Thirty years of D&D / Cthulhu / other RPGs, and there are still monsters I have never used. On the other hand, there are monsters I’ve used so much – and I mean, so much – they almost deserve an award of some kind. Like, Most Valuable Monster...
Here’s a list of my Top Five MVMs. Other longtime DMs may very well have a completely different Top Five, of course.
Ghouls? Not orcs or zombies? Lemme tell you why that is. Ghouls are present in Call of Cthulhu, Dungeons & Dragons, and Vampire: The Masquerade (which I ran for ten years). It figures...
There are no “regular” monsters in the White Wolf games; no beholders or trolls or giants or dragons. It’s just vampires, werewolves, wraiths, ghouls, and at the end they added mummies and fairies and banes (demons) – the page count became ridiculous, and it sorta fell apart, like True Blood, you know, when there are no more “normal” humans left anywhere. Whenever the PCs had to fight in any Masquerade scenario, it almost certainly involved a few ghouls. Every strong vampire had his own ghouls to serve as guards, scouts, or agents. “Outlawed” vampires had frightening quantities of them. And then there was that persistent plague of ghouls-without-a-master, those were the worst, a real nuisance.
I also used my fair share of ghouls in Cthulhu, even though I had many other options in the Lesser Monsters department. And I sure jammed a lot of skeletons, zombies, and ghouls into my D&D campaigns, because clerics turn them two times out of three anyway – and when they don’t, it’s fun to watch: D&D ghouls have this paralyzation ability which provides a delightful additional layer of unexpected mayhem.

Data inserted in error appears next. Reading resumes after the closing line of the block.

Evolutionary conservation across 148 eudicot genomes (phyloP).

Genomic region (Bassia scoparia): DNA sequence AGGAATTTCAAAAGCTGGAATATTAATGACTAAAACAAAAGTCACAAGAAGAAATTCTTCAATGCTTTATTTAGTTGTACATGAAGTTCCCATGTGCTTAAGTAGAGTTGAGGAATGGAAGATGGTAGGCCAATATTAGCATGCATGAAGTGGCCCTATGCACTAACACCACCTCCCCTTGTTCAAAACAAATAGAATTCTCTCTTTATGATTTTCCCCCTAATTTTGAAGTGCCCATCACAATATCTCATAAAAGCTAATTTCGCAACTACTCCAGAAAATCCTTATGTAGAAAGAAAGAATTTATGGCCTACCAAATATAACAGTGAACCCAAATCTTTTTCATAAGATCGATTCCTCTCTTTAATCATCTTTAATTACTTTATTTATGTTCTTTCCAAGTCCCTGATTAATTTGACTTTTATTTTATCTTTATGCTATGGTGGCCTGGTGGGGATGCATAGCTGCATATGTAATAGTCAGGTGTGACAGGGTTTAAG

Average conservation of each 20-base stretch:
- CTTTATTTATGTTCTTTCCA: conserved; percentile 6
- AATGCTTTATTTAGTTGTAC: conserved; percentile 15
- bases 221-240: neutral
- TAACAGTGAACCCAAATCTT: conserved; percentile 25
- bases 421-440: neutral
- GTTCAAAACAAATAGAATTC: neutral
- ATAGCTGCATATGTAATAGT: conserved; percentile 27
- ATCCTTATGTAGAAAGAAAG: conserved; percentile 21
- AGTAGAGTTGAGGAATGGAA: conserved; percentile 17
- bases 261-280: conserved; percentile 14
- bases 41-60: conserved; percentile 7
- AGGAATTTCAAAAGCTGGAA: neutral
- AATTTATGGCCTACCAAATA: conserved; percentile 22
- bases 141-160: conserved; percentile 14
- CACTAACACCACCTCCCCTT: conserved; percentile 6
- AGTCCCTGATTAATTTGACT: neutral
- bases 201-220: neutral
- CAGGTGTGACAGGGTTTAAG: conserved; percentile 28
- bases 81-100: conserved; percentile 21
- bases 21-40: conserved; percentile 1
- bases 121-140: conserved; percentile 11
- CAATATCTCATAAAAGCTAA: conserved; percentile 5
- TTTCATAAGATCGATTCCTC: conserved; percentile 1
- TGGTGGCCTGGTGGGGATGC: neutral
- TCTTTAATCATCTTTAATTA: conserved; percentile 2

Can’t speak for other DMs out there, but the ghoul is, without a shadow of a doubt, the one monster I used the most in my DMing career.
Cultists are not technically “monsters”, but what the heck – they’re so much fun! The dialogue is never demanding, because cultists rarely deliver elaborate exposés like Bond villains; they simply shriek: “Ia! Shub-Niggurath!” and lash out savagely.
I love cultists.
They don’t wanna talk. They don’t come knocking on your door like Jehovah’s Witnesses. They have absolute faith in their stuff but never try converting anybody else to it; they leave your own religious beliefs alone and just kill you with the most elegant of all weapons – curved knives.
#3 Formless Spawns
I’m crazy about the formless spawns of Tsathoggua, even though Tsathoggua himself isn’t my favourite Great Old One. The formless spawn, like the shoggoth, is formless – so it can be anything: bubbly, spiky, flat, thick, round, long, and it fits everywhere! It can pass right through iron fences, shuttered windows, or silently slip under a locked door. It’s the only lovecraftian creature I ever adapted into D&D. Never used any black pudding, ochre jelly, or green slime, because I replaced them all with my cool “D&D Formless Spawn”... One player hated them so much he once called me “Tsathoggua” in gym class while picking a team for basketball practice.
Needless to say, I also used them by default in almost every Call of Cthulhu adventure I ran. What an awesome monster!
#4 Golems / Gargoyles
I’m a sucker for plausibility, and I always wonder: what is this particular monster doing there? With golems and gargoyles and other animated statues, you do not have that problem. They were placed there in that very room, or in that corridor, fifty years, or a hundred, or two hundred years ago, and when anyone walks in, they magically activate and attack – no food, water, or explanation required. I used scores of these guys.
This one is self-explanatory. Any DM who read Tolkien will be using orcs by the dozen, indoors, outdoors, everywhere. It’s the Generic Fantasy Monster, and I had an awful LOT of Gruumsh’s Children whacked in my games. Sorry, Gruumsh. Love you, buddy.